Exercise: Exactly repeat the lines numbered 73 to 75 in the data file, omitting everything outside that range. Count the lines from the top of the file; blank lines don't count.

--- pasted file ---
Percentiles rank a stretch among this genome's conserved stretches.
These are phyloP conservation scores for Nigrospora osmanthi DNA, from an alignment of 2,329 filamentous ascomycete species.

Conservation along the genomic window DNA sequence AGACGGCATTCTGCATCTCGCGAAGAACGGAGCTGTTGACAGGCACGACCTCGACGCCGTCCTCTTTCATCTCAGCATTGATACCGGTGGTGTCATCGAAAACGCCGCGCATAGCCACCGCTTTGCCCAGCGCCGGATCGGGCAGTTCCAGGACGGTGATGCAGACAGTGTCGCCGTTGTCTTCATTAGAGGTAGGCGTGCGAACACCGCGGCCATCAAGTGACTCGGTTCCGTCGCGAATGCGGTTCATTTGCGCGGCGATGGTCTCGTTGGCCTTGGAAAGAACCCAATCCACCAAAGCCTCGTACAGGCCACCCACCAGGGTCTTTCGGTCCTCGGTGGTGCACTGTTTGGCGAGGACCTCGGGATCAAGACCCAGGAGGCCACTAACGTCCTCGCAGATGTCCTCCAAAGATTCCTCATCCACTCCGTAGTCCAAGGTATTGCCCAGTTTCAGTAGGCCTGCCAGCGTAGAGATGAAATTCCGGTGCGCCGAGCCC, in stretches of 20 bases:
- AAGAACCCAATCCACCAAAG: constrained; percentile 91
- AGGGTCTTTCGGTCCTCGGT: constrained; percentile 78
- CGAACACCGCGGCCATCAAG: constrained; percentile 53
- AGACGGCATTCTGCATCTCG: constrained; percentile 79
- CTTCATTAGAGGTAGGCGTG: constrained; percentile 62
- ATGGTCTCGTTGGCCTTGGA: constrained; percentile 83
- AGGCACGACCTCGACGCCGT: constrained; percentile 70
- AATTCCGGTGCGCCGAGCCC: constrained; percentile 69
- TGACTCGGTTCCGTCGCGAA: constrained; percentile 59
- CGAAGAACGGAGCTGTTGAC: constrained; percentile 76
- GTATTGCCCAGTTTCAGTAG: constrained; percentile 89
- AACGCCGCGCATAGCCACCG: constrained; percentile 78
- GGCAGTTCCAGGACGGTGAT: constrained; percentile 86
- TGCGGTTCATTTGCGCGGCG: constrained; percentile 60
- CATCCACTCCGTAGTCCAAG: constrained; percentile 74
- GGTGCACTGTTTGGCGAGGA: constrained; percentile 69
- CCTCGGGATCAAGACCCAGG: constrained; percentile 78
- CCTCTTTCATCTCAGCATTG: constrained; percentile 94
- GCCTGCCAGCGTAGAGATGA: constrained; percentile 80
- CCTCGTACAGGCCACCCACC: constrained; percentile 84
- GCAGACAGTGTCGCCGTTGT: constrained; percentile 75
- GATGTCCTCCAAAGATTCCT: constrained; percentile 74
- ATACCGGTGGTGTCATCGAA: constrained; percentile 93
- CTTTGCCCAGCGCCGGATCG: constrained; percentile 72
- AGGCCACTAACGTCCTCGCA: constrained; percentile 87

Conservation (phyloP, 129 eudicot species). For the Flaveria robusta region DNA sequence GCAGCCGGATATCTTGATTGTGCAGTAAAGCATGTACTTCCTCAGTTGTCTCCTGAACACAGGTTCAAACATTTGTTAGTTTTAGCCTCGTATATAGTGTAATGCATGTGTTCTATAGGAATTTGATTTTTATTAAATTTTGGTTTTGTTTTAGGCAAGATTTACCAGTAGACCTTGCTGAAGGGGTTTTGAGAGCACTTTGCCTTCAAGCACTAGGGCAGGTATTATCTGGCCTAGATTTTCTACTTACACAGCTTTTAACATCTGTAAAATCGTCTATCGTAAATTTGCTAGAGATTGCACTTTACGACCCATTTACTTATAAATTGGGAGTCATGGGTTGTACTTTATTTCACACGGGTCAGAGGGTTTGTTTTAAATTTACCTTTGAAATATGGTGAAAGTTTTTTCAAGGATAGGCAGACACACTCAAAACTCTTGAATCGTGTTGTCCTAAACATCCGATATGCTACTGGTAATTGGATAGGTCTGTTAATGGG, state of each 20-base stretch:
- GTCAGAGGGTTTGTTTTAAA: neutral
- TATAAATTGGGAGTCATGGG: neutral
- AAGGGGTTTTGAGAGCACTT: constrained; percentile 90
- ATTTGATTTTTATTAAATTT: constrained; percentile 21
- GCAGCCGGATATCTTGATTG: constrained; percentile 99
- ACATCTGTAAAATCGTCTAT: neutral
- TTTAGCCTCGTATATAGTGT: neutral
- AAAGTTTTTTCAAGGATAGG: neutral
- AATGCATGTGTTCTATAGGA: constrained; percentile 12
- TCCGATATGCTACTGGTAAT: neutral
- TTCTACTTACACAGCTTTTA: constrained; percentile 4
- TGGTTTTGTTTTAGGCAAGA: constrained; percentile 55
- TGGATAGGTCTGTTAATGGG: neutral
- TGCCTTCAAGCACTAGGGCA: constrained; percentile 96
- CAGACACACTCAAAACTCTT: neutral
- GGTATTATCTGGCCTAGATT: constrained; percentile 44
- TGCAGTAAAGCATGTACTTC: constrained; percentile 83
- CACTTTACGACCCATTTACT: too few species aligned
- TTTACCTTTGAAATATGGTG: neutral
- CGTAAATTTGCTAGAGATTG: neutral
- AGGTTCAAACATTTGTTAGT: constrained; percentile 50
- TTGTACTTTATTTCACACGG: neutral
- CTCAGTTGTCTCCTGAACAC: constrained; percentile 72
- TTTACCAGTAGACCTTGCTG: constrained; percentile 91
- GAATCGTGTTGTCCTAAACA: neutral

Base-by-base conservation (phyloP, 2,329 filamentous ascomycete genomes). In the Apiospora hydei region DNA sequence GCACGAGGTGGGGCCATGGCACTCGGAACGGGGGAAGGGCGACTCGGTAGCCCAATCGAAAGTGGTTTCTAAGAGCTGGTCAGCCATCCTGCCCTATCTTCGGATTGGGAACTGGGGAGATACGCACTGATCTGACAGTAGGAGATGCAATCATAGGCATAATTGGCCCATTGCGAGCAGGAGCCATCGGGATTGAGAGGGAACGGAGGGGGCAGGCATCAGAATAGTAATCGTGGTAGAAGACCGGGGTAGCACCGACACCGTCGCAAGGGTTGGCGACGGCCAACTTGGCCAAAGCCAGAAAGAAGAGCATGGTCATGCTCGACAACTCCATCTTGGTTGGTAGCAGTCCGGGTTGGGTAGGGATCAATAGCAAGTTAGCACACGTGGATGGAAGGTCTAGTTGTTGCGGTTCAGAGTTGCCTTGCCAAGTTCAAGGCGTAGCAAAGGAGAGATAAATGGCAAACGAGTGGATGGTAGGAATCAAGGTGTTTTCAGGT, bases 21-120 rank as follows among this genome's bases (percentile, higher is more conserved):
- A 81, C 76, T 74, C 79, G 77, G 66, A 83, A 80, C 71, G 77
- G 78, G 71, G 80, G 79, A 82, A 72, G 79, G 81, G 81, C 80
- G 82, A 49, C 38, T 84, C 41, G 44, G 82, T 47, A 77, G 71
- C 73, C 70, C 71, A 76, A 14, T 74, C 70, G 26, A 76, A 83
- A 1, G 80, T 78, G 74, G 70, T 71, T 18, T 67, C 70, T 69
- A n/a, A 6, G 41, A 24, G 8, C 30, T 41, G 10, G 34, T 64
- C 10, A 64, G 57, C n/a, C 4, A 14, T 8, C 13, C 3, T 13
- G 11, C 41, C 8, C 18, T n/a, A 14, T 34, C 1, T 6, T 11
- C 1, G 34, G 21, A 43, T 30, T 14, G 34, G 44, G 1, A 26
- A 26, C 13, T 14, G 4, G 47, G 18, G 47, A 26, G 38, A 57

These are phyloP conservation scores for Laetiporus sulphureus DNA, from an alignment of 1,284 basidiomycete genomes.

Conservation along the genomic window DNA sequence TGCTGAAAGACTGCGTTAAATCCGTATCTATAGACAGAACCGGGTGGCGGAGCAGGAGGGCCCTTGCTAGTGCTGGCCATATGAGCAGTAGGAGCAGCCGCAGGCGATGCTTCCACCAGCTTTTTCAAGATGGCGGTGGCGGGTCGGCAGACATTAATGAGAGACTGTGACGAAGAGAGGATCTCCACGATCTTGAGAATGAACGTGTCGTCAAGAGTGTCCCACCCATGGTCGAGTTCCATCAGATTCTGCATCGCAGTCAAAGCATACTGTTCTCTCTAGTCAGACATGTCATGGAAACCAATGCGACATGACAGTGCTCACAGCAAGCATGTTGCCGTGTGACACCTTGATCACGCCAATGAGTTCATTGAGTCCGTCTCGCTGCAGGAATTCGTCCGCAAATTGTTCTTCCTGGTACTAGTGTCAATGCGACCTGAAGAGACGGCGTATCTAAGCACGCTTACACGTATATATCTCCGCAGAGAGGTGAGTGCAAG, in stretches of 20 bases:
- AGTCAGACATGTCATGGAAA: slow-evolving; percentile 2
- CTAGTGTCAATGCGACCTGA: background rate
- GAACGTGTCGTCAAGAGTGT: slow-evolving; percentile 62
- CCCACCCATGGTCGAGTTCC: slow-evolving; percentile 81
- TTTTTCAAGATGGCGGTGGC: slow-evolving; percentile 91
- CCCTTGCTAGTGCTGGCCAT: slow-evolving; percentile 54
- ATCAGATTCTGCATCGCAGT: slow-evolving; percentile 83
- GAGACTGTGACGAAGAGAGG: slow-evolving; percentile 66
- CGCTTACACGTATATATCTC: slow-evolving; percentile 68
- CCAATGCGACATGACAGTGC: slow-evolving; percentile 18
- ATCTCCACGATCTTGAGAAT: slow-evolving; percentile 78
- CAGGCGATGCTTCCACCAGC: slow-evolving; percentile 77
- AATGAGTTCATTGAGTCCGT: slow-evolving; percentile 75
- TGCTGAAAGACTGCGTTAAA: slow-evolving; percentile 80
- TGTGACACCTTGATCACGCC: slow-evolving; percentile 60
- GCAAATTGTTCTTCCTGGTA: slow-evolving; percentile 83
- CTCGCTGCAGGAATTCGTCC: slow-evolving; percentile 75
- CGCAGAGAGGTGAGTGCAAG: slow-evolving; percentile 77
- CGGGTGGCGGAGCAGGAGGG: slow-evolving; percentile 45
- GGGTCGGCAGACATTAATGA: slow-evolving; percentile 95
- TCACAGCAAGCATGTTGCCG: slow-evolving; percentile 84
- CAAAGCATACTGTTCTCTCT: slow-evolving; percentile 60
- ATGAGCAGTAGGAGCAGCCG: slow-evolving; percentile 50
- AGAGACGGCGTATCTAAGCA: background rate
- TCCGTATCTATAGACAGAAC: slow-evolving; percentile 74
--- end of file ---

- CCCTTGCTAGTGCTGGCCAT: slow-evolving; percentile 54
- ATCAGATTCTGCATCGCAGT: slow-evolving; percentile 83
- GAGACTGTGACGAAGAGAGG: slow-evolving; percentile 66